Getting it right
When Shameem Modi was granted bail by the Madhya Pradesh High Court two days ago, after 21 days in jail, it was a sweet but hard-won victory. Rahul Noronha reports.india Updated: Mar 06, 2009 02:08 IST
When Shameem Modi was granted bail by the Madhya Pradesh High Court two days ago, after 21 days in jail, it was a sweet but hard-won victory. The demand for her arrest had come from the Harda Industries Association and Vyapari Sangh, following her involvement in the struggle of saw mill workers and hamaals (coolies) of Harda, who have been denied minimal legal entitlements. Shameem was up against the nexus between politicians and forest mafia; a battle she and her activist husband Anurag have got used to.
In 1990, after completing her M Phil from Mumbai’s Tata Institute of Social Sciences, and getting a job with Oxfam, Shameem traveled to tribal areas in MP. “Having lived in Mumbai and Delhi I had never seen how people live in rural areas. What I saw there was a revelation of sorts and I realised that independence is only in name and somebody has to take up the cause of marginalised sections,” she says.
In 1994 she met Anurag while working among tribals displaced by the Bargi Dam on the Narmada river and got married the same year. From 1994 to 2003, they worked in Shahpur, a hamlet in MP’s Betul district, where they set up a night school for tribal children and then moved to Harda.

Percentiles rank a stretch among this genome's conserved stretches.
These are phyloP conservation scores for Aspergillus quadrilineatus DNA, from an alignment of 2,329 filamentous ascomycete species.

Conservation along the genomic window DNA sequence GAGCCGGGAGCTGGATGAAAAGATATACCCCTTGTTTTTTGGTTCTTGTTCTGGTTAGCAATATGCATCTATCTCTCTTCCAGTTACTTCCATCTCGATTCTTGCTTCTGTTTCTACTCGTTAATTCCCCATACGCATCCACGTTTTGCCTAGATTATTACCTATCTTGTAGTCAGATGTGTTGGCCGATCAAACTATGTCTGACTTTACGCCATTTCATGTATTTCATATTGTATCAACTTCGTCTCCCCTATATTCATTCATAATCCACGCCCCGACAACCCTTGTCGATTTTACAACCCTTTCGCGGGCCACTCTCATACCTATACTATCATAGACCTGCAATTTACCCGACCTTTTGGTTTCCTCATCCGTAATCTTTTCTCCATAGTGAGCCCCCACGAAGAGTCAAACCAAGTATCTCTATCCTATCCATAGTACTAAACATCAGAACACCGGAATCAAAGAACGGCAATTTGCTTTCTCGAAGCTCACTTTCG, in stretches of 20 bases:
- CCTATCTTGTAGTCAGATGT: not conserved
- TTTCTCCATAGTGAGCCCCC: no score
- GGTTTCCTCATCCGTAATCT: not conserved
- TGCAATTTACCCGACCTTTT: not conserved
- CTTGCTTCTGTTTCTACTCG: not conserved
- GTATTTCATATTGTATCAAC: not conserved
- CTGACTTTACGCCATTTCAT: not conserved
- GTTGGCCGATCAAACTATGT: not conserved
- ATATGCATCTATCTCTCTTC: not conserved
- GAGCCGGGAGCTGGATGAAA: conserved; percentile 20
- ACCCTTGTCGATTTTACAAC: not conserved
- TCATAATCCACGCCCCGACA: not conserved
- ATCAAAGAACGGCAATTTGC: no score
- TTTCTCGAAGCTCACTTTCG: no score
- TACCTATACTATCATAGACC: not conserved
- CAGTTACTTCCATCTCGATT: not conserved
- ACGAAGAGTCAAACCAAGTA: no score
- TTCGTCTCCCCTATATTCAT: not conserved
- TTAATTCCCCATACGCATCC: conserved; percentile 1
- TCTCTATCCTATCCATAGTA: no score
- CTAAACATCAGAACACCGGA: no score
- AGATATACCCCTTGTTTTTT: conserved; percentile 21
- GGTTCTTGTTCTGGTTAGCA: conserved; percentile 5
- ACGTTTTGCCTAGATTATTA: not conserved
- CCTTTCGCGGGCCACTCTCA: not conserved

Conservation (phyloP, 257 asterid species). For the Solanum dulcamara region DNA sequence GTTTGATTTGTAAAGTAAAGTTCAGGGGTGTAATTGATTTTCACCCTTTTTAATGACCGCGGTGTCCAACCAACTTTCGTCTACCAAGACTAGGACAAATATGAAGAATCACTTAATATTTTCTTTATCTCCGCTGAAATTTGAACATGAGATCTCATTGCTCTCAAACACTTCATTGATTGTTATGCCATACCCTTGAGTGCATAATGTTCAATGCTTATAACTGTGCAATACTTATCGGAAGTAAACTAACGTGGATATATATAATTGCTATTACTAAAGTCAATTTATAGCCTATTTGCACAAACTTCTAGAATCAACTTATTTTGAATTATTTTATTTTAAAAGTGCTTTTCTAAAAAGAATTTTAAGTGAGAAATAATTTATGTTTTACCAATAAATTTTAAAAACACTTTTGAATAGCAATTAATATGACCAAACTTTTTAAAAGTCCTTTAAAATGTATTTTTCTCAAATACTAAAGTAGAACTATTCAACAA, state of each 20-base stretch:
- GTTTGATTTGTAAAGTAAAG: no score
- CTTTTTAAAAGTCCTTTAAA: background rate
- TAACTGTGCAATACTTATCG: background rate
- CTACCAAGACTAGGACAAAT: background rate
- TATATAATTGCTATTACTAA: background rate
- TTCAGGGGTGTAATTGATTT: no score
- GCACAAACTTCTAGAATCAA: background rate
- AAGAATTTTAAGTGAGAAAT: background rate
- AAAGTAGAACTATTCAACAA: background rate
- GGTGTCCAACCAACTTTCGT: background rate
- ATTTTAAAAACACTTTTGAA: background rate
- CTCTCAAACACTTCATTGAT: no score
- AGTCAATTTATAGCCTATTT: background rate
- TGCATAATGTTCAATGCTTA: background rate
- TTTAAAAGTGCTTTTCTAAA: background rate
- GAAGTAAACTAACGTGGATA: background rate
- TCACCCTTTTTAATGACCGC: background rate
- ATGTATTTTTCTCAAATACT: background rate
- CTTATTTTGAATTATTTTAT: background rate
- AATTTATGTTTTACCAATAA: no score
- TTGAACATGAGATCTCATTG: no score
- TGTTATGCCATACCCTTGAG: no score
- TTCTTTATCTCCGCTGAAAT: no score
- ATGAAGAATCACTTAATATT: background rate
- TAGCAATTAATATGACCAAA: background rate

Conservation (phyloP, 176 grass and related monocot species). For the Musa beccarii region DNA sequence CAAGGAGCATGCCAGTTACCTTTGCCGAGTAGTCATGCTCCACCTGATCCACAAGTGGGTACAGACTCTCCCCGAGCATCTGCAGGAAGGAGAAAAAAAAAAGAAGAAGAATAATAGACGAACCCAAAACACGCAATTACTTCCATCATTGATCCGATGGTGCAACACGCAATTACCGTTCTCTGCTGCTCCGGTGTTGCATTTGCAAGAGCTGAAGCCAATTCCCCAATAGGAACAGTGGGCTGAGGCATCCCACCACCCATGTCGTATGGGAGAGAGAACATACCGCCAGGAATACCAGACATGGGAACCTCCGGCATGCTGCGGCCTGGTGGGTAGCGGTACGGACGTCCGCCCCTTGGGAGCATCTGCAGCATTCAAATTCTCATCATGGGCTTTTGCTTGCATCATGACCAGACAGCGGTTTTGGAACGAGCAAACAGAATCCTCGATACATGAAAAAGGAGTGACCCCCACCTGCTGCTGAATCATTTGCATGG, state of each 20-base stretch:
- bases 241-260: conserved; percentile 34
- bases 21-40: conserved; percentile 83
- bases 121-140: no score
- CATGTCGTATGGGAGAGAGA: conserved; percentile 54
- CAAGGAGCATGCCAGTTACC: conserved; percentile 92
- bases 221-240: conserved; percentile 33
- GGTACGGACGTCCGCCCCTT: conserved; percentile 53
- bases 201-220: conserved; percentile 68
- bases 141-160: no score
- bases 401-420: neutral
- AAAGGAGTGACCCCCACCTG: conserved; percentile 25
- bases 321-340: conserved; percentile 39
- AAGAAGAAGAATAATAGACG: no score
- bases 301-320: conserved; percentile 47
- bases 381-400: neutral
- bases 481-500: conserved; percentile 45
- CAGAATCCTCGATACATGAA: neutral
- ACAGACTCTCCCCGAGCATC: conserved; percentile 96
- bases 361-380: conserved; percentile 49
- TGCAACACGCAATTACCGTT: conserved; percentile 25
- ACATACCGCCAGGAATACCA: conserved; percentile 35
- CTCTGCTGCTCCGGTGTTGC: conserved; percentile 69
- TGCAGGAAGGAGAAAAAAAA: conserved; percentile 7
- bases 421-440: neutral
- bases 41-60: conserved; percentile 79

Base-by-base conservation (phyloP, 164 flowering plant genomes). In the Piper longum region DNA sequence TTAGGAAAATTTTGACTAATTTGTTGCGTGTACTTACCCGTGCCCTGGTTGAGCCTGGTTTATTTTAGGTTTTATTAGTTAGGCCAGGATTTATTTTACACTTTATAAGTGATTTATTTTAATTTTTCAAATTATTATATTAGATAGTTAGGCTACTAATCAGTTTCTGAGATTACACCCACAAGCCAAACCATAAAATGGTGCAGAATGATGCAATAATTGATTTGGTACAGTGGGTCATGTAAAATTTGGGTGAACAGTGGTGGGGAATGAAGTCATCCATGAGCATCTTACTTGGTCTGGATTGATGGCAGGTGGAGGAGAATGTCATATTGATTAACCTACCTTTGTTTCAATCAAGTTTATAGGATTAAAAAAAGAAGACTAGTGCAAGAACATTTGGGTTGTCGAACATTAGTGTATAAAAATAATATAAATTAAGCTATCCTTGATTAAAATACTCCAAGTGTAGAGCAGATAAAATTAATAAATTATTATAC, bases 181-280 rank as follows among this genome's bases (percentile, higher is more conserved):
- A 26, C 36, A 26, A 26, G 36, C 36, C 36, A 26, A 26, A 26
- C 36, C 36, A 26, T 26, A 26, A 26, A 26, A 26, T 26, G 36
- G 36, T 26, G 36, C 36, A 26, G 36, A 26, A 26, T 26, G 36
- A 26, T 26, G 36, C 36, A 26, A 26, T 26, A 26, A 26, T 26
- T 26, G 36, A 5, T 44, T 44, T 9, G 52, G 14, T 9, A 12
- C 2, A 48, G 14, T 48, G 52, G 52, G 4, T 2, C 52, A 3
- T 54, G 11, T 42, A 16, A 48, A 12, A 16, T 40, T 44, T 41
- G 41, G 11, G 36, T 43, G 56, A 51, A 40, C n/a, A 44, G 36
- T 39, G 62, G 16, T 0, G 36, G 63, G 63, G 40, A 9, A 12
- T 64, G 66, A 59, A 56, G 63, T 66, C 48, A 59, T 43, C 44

In 2003, Shameem’s activism took another form when she jumped into the political arena. “We had set up the Shramik Adivasi Sangathan to educate and provide aid for tribals but felt change can be brought about only through direct political participation,” explains Anurag. So the Samajwadi Jan Parishad was set up. Shameem, its vice-president, has contested three elections — two assembly and one parliamentary.
With three electoral defeats, 10 criminal cases, three trips to jail and a perceptibly hostile government, what keeps Shameem’s spirit going? “The government has sent her to jail on trumped up charges three times at the behest of a powerful politician-businessman nexus. So our work must be affecting those who exploit tribals and workers. That’s our victory and that’s what keeps us going,” says Anurag.